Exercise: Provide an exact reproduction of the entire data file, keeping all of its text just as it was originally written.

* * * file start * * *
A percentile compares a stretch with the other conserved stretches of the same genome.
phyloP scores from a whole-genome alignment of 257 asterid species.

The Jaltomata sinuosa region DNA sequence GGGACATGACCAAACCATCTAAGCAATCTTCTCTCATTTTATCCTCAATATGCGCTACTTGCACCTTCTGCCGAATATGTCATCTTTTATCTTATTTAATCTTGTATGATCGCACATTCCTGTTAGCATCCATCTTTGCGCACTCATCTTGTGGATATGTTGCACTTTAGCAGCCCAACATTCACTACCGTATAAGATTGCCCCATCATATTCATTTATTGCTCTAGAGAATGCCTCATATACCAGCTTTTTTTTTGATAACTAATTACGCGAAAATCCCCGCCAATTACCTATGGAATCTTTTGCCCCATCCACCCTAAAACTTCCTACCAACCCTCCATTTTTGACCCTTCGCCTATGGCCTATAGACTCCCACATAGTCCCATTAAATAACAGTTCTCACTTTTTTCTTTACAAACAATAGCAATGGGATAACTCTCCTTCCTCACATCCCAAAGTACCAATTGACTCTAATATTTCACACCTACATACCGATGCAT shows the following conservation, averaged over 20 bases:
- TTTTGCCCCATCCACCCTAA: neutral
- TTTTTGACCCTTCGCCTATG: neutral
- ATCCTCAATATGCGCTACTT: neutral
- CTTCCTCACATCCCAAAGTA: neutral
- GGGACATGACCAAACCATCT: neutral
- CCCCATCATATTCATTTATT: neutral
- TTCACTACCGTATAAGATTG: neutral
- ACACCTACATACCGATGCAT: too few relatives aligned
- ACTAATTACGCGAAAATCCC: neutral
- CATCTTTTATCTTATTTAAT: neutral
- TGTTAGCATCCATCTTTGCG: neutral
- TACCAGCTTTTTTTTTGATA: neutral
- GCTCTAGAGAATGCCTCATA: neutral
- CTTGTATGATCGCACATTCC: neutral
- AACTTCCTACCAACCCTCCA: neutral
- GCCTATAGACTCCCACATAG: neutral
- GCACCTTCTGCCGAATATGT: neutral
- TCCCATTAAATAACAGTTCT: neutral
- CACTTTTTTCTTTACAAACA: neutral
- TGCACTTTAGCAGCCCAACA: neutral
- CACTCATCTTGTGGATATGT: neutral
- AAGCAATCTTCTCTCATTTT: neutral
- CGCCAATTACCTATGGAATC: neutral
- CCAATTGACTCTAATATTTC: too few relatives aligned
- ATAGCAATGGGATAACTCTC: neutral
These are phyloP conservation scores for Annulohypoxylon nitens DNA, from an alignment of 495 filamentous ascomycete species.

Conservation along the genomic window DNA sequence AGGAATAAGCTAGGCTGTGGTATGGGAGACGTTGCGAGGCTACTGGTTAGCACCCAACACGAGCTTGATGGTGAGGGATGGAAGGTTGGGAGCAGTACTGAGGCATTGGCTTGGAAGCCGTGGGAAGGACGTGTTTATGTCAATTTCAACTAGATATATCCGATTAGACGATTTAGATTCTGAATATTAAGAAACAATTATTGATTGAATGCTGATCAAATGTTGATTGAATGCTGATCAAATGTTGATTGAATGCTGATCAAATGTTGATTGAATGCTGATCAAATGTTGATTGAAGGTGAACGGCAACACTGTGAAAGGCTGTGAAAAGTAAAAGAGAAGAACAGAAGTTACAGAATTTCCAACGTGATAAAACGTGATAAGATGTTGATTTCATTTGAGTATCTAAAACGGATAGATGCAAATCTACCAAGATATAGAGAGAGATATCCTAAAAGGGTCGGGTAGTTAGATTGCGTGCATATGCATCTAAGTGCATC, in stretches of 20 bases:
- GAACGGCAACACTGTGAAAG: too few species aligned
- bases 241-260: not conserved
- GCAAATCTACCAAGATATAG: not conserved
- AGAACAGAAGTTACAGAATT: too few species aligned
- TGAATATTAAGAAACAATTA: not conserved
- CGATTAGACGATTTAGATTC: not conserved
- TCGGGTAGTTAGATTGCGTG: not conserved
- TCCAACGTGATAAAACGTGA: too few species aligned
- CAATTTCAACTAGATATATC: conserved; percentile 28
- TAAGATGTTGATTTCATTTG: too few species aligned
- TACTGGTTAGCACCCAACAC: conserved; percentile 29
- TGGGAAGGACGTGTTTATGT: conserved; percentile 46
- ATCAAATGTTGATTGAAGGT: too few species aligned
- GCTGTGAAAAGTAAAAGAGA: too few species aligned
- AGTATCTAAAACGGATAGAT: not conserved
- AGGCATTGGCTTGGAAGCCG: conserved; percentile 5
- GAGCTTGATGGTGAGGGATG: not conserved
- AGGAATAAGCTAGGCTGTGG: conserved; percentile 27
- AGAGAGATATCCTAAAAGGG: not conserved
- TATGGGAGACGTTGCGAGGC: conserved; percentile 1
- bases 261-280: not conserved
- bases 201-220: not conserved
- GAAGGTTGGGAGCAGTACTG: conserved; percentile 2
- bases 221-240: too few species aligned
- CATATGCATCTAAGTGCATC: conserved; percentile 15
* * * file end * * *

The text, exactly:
A percentile compares a stretch with the other conserved stretches of the same genome.
phyloP scores from a whole-genome alignment of 257 asterid species.

The Jaltomata sinuosa region DNA sequence GGGACATGACCAAACCATCTAAGCAATCTTCTCTCATTTTATCCTCAATATGCGCTACTTGCACCTTCTGCCGAATATGTCATCTTTTATCTTATTTAATCTTGTATGATCGCACATTCCTGTTAGCATCCATCTTTGCGCACTCATCTTGTGGATATGTTGCACTTTAGCAGCCCAACATTCACTACCGTATAAGATTGCCCCATCATATTCATTTATTGCTCTAGAGAATGCCTCATATACCAGCTTTTTTTTTGATAACTAATTACGCGAAAATCCCCGCCAATTACCTATGGAATCTTTTGCCCCATCCACCCTAAAACTTCCTACCAACCCTCCATTTTTGACCCTTCGCCTATGGCCTATAGACTCCCACATAGTCCCATTAAATAACAGTTCTCACTTTTTTCTTTACAAACAATAGCAATGGGATAACTCTCCTTCCTCACATCCCAAAGTACCAATTGACTCTAATATTTCACACCTACATACCGATGCAT shows the following conservation, averaged over 20 bases:
- TTTTGCCCCATCCACCCTAA: neutral
- TTTTTGACCCTTCGCCTATG: neutral
- ATCCTCAATATGCGCTACTT: neutral
- CTTCCTCACATCCCAAAGTA: neutral
- GGGACATGACCAAACCATCT: neutral
- CCCCATCATATTCATTTATT: neutral
- TTCACTACCGTATAAGATTG: neutral
- ACACCTACATACCGATGCAT: too few relatives aligned
- ACTAATTACGCGAAAATCCC: neutral
- CATCTTTTATCTTATTTAAT: neutral
- TGTTAGCATCCATCTTTGCG: neutral
- TACCAGCTTTTTTTTTGATA: neutral
- GCTCTAGAGAATGCCTCATA: neutral
- CTTGTATGATCGCACATTCC: neutral
- AACTTCCTACCAACCCTCCA: neutral
- GCCTATAGACTCCCACATAG: neutral
- GCACCTTCTGCCGAATATGT: neutral
- TCCCATTAAATAACAGTTCT: neutral
- CACTTTTTTCTTTACAAACA: neutral
- TGCACTTTAGCAGCCCAACA: neutral
- CACTCATCTTGTGGATATGT: neutral
- AAGCAATCTTCTCTCATTTT: neutral
- CGCCAATTACCTATGGAATC: neutral
- CCAATTGACTCTAATATTTC: too few relatives aligned
- ATAGCAATGGGATAACTCTC: neutral
These are phyloP conservation scores for Annulohypoxylon nitens DNA, from an alignment of 495 filamentous ascomycete species.

Conservation along the genomic window DNA sequence AGGAATAAGCTAGGCTGTGGTATGGGAGACGTTGCGAGGCTACTGGTTAGCACCCAACACGAGCTTGATGGTGAGGGATGGAAGGTTGGGAGCAGTACTGAGGCATTGGCTTGGAAGCCGTGGGAAGGACGTGTTTATGTCAATTTCAACTAGATATATCCGATTAGACGATTTAGATTCTGAATATTAAGAAACAATTATTGATTGAATGCTGATCAAATGTTGATTGAATGCTGATCAAATGTTGATTGAATGCTGATCAAATGTTGATTGAATGCTGATCAAATGTTGATTGAAGGTGAACGGCAACACTGTGAAAGGCTGTGAAAAGTAAAAGAGAAGAACAGAAGTTACAGAATTTCCAACGTGATAAAACGTGATAAGATGTTGATTTCATTTGAGTATCTAAAACGGATAGATGCAAATCTACCAAGATATAGAGAGAGATATCCTAAAAGGGTCGGGTAGTTAGATTGCGTGCATATGCATCTAAGTGCATC, in stretches of 20 bases:
- GAACGGCAACACTGTGAAAG: too few species aligned
- bases 241-260: not conserved
- GCAAATCTACCAAGATATAG: not conserved
- AGAACAGAAGTTACAGAATT: too few species aligned
- TGAATATTAAGAAACAATTA: not conserved
- CGATTAGACGATTTAGATTC: not conserved
- TCGGGTAGTTAGATTGCGTG: not conserved
- TCCAACGTGATAAAACGTGA: too few species aligned
- CAATTTCAACTAGATATATC: conserved; percentile 28
- TAAGATGTTGATTTCATTTG: too few species aligned
- TACTGGTTAGCACCCAACAC: conserved; percentile 29
- TGGGAAGGACGTGTTTATGT: conserved; percentile 46
- ATCAAATGTTGATTGAAGGT: too few species aligned
- GCTGTGAAAAGTAAAAGAGA: too few species aligned
- AGTATCTAAAACGGATAGAT: not conserved
- AGGCATTGGCTTGGAAGCCG: conserved; percentile 5
- GAGCTTGATGGTGAGGGATG: not conserved
- AGGAATAAGCTAGGCTGTGG: conserved; percentile 27
- AGAGAGATATCCTAAAAGGG: not conserved
- TATGGGAGACGTTGCGAGGC: conserved; percentile 1
- bases 261-280: not conserved
- bases 201-220: not conserved
- GAAGGTTGGGAGCAGTACTG: conserved; percentile 2
- bases 221-240: too few species aligned
- CATATGCATCTAAGTGCATC: conserved; percentile 15